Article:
In March of 1513, Juan Ponce de León set sail with three ships. In April, he landed where no Spaniard had been before. He called the land Florida. While some believe he was sent to find slaves and gold, others say he was searching for the Fountain of Youth, a magic fountain that made the old young again.
Many historians believe that Ponce de León’s famous search for the Fountain is a myth. But others believe that he did search for it, at least in passing. They say he did it for his health and glory, or for King Ferdinand, who had recently married a woman 35 years his junior.
Tales of heroes searching for the Fountain of Youth don’t end with Ponce de León. Alexander the Great was said to have searched to find the magical waters. And similar legends cropped up all over the world throughout history.
BioViva CEO, Elizabeth Parrish, is searching for her own fountain of youth based on science, not myth. She thinks it is our nature to remain young. In fact, she believes that aging is a disease, and her company is looking for the cure.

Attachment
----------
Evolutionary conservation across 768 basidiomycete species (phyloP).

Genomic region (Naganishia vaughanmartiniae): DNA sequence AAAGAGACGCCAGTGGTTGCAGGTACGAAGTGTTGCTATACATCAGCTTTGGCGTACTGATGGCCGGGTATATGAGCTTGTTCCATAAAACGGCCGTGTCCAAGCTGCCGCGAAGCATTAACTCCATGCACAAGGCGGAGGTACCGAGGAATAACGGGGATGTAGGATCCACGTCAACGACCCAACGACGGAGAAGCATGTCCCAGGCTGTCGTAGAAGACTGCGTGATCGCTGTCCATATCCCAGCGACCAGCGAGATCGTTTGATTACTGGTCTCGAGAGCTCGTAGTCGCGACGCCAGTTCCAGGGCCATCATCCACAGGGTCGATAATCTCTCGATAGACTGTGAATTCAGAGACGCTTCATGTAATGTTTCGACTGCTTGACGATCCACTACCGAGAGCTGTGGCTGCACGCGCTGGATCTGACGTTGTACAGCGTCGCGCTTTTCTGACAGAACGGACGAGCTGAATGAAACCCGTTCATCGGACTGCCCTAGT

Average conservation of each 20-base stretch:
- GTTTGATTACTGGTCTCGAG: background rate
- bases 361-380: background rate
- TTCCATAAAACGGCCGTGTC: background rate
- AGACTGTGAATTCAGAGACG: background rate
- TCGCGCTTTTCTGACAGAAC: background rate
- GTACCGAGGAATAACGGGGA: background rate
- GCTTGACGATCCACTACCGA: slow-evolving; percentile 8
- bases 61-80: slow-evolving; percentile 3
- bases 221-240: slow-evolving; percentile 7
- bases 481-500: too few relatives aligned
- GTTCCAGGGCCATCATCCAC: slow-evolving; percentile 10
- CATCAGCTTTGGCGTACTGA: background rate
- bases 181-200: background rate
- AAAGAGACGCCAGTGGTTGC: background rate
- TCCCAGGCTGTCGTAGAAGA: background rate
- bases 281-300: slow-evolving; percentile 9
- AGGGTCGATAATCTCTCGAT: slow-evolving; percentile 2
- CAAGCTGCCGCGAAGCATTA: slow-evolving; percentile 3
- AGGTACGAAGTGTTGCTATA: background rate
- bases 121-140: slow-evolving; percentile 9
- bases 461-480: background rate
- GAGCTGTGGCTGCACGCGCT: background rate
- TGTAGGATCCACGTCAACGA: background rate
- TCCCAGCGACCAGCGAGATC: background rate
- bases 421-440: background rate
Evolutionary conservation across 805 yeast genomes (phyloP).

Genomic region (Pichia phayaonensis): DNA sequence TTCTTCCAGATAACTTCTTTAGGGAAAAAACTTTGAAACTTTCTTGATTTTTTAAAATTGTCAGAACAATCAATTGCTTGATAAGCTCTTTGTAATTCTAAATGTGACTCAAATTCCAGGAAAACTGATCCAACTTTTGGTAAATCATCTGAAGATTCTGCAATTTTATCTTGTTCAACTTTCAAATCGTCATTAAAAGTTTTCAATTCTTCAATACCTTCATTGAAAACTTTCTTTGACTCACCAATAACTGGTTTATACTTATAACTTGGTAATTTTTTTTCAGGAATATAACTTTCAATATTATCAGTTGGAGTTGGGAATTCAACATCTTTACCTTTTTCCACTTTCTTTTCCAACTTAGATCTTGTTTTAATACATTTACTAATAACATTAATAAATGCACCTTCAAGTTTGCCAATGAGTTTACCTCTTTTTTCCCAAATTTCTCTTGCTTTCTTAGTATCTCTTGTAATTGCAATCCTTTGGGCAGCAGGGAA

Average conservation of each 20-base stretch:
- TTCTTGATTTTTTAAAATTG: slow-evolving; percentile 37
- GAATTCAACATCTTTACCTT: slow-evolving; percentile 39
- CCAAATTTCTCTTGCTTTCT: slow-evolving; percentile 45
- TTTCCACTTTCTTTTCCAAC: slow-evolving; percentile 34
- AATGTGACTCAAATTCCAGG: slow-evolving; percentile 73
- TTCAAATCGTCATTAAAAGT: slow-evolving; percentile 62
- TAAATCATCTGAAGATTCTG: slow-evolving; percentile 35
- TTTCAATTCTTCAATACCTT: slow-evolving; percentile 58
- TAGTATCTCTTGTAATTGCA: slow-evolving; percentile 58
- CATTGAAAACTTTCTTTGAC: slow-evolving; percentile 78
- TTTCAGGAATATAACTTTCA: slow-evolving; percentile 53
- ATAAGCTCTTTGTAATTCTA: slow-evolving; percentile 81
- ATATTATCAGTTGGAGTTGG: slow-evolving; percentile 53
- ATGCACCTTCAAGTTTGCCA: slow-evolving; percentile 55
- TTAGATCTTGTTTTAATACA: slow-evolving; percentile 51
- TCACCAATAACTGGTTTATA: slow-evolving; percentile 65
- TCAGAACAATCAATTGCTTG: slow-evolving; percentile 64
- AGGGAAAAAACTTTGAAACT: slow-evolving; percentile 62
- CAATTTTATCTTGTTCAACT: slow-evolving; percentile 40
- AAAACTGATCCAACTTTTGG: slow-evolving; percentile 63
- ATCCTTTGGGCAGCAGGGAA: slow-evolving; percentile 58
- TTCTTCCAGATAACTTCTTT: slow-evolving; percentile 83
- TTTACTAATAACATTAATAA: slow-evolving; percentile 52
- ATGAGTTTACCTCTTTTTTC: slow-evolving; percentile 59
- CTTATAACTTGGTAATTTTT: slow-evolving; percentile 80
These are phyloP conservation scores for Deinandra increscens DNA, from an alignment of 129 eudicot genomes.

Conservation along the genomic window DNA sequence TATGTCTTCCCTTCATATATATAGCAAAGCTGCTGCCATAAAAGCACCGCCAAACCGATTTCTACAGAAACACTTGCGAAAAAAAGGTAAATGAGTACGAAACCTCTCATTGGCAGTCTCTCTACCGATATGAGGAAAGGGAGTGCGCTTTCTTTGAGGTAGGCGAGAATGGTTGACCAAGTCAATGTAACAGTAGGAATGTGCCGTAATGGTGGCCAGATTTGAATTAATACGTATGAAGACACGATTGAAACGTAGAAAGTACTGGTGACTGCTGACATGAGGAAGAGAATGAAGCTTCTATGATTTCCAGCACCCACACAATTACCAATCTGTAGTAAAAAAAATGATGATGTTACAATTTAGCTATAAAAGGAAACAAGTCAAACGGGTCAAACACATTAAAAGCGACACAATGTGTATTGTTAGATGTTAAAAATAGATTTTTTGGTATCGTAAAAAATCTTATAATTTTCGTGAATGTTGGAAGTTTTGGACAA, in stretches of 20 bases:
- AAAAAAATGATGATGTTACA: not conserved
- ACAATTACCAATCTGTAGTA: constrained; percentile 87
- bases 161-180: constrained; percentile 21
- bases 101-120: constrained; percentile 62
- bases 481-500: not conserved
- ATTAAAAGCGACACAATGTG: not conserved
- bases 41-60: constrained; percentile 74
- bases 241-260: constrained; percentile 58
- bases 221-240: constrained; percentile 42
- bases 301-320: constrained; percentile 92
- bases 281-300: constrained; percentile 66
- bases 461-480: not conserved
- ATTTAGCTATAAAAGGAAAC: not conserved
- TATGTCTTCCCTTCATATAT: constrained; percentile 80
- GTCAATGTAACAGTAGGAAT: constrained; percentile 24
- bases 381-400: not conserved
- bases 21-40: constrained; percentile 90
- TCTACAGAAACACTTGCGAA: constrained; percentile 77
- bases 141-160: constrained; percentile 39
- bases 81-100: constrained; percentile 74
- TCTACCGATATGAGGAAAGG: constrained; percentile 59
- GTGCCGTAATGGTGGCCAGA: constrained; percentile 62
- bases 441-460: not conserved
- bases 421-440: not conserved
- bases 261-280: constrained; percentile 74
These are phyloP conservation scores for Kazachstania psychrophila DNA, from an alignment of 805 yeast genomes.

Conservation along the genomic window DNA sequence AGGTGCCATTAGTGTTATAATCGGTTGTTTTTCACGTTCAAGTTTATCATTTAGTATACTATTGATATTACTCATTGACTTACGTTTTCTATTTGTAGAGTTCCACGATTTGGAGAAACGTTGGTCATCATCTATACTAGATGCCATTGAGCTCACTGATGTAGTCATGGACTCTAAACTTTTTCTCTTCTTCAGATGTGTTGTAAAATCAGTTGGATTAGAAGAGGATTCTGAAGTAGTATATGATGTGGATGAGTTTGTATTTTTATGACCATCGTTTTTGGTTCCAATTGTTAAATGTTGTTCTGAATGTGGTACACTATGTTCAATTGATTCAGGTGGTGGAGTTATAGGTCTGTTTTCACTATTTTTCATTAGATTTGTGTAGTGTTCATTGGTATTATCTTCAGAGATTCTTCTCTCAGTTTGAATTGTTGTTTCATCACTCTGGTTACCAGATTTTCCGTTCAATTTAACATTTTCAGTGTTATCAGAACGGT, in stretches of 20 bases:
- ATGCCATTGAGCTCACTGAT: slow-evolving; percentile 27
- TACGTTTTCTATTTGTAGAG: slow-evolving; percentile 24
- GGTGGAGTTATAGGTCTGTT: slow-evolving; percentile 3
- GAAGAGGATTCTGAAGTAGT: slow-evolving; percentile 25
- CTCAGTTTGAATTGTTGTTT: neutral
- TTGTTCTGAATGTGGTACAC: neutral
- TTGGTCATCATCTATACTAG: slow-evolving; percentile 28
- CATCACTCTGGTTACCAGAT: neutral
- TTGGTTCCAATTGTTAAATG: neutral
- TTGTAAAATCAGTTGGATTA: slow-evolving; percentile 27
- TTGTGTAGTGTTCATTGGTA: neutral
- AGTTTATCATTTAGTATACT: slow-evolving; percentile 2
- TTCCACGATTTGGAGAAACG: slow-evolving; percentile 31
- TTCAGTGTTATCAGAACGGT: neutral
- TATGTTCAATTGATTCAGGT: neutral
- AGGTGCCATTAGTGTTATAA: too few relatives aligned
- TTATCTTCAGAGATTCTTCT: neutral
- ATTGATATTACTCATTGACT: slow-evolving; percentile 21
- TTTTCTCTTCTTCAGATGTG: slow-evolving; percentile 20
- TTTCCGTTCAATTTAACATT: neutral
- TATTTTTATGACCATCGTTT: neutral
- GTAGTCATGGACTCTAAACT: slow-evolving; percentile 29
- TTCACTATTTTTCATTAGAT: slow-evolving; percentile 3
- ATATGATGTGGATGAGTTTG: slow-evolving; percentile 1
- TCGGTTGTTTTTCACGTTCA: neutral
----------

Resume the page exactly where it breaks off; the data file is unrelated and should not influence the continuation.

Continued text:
According to Parrish, her company has successfully used gene therapy to reverse telomere shortening. Telomere shortening is what leads to aging on a cellular level. Since testing this technique on humans could not be done legally in the United States, Parrish tested it on herself in Colombia. As patient zero, she says she became the first human to be successfully rejuvenated by gene therapy. BioViva claims Parrish’s white blood cells “have become biologically younger.”
The experimental treatments used by BioViva are based on science. In fact, similar telomere treatments of mice have shown significant increases in average lifespan. But that doesn’t mean that it will work in humans, and many scientists are skeptical of BioViva’s claims that it worked for Parrish. A number of explanations have been offered as to why their findings might be hogwash. And BioViva has not provided any details showing that the findings were accurate or reproducible, adding to their doubt.
Perhaps it’s human nature to seek immortality. Or perhaps Parrish is right and immortality itself is human nature. Whatever the case, it’s clear that life is a gift that we hold dear. After all, Ponce de León and Parrish risked life and limb to extend it.